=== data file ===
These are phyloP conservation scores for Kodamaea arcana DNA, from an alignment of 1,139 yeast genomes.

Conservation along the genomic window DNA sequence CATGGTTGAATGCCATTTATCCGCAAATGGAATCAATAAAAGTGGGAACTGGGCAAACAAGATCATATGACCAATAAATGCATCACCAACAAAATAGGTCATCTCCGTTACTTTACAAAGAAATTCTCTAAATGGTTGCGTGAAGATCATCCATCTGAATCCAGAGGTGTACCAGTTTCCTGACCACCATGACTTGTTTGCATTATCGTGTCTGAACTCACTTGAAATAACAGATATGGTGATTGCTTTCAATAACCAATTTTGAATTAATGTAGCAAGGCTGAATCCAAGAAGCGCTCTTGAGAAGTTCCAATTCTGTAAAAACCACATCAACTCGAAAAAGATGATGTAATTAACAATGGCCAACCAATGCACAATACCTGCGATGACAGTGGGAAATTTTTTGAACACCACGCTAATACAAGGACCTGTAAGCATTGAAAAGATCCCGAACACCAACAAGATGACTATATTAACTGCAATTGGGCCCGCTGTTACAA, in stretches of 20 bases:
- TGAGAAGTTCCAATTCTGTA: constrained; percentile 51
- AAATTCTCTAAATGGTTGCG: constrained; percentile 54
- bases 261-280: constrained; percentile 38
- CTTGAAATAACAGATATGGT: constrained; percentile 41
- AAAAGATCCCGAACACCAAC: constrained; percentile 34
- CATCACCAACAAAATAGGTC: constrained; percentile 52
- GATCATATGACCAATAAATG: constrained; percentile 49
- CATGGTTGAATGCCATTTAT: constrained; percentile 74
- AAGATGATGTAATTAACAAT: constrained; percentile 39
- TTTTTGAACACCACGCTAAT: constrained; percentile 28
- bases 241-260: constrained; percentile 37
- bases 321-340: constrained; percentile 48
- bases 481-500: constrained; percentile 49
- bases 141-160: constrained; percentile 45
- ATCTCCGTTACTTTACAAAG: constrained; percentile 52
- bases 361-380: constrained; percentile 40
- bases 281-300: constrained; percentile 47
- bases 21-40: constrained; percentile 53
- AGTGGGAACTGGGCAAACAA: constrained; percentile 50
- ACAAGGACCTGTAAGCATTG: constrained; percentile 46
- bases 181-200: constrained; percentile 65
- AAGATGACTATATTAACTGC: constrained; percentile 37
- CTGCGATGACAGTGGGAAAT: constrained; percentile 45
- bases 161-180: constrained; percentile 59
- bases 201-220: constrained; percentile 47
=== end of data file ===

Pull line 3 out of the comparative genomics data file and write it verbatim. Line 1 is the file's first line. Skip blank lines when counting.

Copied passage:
- TGAGAAGTTCCAATTCTGTA: constrained; percentile 51